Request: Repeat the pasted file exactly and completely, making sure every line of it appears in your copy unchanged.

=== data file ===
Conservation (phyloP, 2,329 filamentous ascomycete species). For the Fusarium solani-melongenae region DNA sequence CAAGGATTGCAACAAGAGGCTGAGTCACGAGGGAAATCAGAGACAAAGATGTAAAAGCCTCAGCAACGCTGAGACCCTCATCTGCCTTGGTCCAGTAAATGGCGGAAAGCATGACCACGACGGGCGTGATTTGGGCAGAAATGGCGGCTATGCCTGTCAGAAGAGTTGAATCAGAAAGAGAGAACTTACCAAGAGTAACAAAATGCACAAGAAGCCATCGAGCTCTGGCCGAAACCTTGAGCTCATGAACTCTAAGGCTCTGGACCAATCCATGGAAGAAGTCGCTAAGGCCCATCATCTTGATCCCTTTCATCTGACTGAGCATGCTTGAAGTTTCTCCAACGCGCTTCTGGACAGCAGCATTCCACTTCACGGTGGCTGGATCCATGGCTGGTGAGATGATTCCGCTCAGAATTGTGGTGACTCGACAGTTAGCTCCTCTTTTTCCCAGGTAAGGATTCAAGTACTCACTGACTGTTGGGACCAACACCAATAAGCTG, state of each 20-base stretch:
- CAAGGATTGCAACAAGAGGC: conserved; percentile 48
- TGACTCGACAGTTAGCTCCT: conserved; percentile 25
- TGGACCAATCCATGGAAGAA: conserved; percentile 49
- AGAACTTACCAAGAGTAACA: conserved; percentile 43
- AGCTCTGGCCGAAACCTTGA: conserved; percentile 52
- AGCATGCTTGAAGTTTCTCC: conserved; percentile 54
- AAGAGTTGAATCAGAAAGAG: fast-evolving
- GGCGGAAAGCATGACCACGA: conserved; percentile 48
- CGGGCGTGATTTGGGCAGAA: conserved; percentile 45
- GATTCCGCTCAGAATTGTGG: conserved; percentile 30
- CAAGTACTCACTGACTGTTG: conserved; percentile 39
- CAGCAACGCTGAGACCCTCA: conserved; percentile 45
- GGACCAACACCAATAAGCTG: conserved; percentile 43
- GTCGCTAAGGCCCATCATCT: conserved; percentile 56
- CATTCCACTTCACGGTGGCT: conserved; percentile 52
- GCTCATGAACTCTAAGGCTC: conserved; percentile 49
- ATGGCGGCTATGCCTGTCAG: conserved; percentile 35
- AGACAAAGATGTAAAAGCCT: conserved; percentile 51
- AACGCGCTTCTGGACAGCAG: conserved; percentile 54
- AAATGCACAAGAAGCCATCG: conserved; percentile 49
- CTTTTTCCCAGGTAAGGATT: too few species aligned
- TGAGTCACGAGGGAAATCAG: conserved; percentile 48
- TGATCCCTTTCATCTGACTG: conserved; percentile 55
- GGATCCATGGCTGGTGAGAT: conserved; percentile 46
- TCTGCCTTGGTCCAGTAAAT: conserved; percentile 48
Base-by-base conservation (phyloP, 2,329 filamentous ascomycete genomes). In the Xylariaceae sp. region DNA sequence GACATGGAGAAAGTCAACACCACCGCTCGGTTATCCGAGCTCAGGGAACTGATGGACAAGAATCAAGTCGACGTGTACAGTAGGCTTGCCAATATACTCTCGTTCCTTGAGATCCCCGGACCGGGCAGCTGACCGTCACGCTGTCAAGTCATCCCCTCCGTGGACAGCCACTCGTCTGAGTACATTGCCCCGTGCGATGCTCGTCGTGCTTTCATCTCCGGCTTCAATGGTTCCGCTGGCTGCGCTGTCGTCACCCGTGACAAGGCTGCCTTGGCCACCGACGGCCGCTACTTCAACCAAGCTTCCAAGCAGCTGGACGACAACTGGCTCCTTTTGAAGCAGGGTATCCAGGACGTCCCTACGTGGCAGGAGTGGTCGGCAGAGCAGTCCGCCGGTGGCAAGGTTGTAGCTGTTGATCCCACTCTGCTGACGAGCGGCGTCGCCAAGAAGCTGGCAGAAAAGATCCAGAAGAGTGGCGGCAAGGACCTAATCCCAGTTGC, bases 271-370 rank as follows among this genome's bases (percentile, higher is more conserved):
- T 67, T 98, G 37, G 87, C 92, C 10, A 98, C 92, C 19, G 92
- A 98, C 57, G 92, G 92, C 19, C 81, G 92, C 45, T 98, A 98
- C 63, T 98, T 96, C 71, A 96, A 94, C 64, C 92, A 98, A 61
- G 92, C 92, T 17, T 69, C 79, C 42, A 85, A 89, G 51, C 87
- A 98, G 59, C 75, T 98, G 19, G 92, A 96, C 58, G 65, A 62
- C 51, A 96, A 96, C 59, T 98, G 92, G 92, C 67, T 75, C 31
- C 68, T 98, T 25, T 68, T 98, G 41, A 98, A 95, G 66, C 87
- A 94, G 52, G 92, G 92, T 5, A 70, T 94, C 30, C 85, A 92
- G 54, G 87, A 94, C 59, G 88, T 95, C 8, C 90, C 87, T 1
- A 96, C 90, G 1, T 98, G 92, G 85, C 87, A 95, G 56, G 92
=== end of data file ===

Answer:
Conservation (phyloP, 2,329 filamentous ascomycete species). For the Fusarium solani-melongenae region DNA sequence CAAGGATTGCAACAAGAGGCTGAGTCACGAGGGAAATCAGAGACAAAGATGTAAAAGCCTCAGCAACGCTGAGACCCTCATCTGCCTTGGTCCAGTAAATGGCGGAAAGCATGACCACGACGGGCGTGATTTGGGCAGAAATGGCGGCTATGCCTGTCAGAAGAGTTGAATCAGAAAGAGAGAACTTACCAAGAGTAACAAAATGCACAAGAAGCCATCGAGCTCTGGCCGAAACCTTGAGCTCATGAACTCTAAGGCTCTGGACCAATCCATGGAAGAAGTCGCTAAGGCCCATCATCTTGATCCCTTTCATCTGACTGAGCATGCTTGAAGTTTCTCCAACGCGCTTCTGGACAGCAGCATTCCACTTCACGGTGGCTGGATCCATGGCTGGTGAGATGATTCCGCTCAGAATTGTGGTGACTCGACAGTTAGCTCCTCTTTTTCCCAGGTAAGGATTCAAGTACTCACTGACTGTTGGGACCAACACCAATAAGCTG, state of each 20-base stretch:
- CAAGGATTGCAACAAGAGGC: conserved; percentile 48
- TGACTCGACAGTTAGCTCCT: conserved; percentile 25
- TGGACCAATCCATGGAAGAA: conserved; percentile 49
- AGAACTTACCAAGAGTAACA: conserved; percentile 43
- AGCTCTGGCCGAAACCTTGA: conserved; percentile 52
- AGCATGCTTGAAGTTTCTCC: conserved; percentile 54
- AAGAGTTGAATCAGAAAGAG: fast-evolving
- GGCGGAAAGCATGACCACGA: conserved; percentile 48
- CGGGCGTGATTTGGGCAGAA: conserved; percentile 45
- GATTCCGCTCAGAATTGTGG: conserved; percentile 30
- CAAGTACTCACTGACTGTTG: conserved; percentile 39
- CAGCAACGCTGAGACCCTCA: conserved; percentile 45
- GGACCAACACCAATAAGCTG: conserved; percentile 43
- GTCGCTAAGGCCCATCATCT: conserved; percentile 56
- CATTCCACTTCACGGTGGCT: conserved; percentile 52
- GCTCATGAACTCTAAGGCTC: conserved; percentile 49
- ATGGCGGCTATGCCTGTCAG: conserved; percentile 35
- AGACAAAGATGTAAAAGCCT: conserved; percentile 51
- AACGCGCTTCTGGACAGCAG: conserved; percentile 54
- AAATGCACAAGAAGCCATCG: conserved; percentile 49
- CTTTTTCCCAGGTAAGGATT: too few species aligned
- TGAGTCACGAGGGAAATCAG: conserved; percentile 48
- TGATCCCTTTCATCTGACTG: conserved; percentile 55
- GGATCCATGGCTGGTGAGAT: conserved; percentile 46
- TCTGCCTTGGTCCAGTAAAT: conserved; percentile 48
Base-by-base conservation (phyloP, 2,329 filamentous ascomycete genomes). In the Xylariaceae sp. region DNA sequence GACATGGAGAAAGTCAACACCACCGCTCGGTTATCCGAGCTCAGGGAACTGATGGACAAGAATCAAGTCGACGTGTACAGTAGGCTTGCCAATATACTCTCGTTCCTTGAGATCCCCGGACCGGGCAGCTGACCGTCACGCTGTCAAGTCATCCCCTCCGTGGACAGCCACTCGTCTGAGTACATTGCCCCGTGCGATGCTCGTCGTGCTTTCATCTCCGGCTTCAATGGTTCCGCTGGCTGCGCTGTCGTCACCCGTGACAAGGCTGCCTTGGCCACCGACGGCCGCTACTTCAACCAAGCTTCCAAGCAGCTGGACGACAACTGGCTCCTTTTGAAGCAGGGTATCCAGGACGTCCCTACGTGGCAGGAGTGGTCGGCAGAGCAGTCCGCCGGTGGCAAGGTTGTAGCTGTTGATCCCACTCTGCTGACGAGCGGCGTCGCCAAGAAGCTGGCAGAAAAGATCCAGAAGAGTGGCGGCAAGGACCTAATCCCAGTTGC, bases 271-370 rank as follows among this genome's bases (percentile, higher is more conserved):
- T 67, T 98, G 37, G 87, C 92, C 10, A 98, C 92, C 19, G 92
- A 98, C 57, G 92, G 92, C 19, C 81, G 92, C 45, T 98, A 98
- C 63, T 98, T 96, C 71, A 96, A 94, C 64, C 92, A 98, A 61
- G 92, C 92, T 17, T 69, C 79, C 42, A 85, A 89, G 51, C 87
- A 98, G 59, C 75, T 98, G 19, G 92, A 96, C 58, G 65, A 62
- C 51, A 96, A 96, C 59, T 98, G 92, G 92, C 67, T 75, C 31
- C 68, T 98, T 25, T 68, T 98, G 41, A 98, A 95, G 66, C 87
- A 94, G 52, G 92, G 92, T 5, A 70, T 94, C 30, C 85, A 92
- G 54, G 87, A 94, C 59, G 88, T 95, C 8, C 90, C 87, T 1
- A 96, C 90, G 1, T 98, G 92, G 85, C 87, A 95, G 56, G 92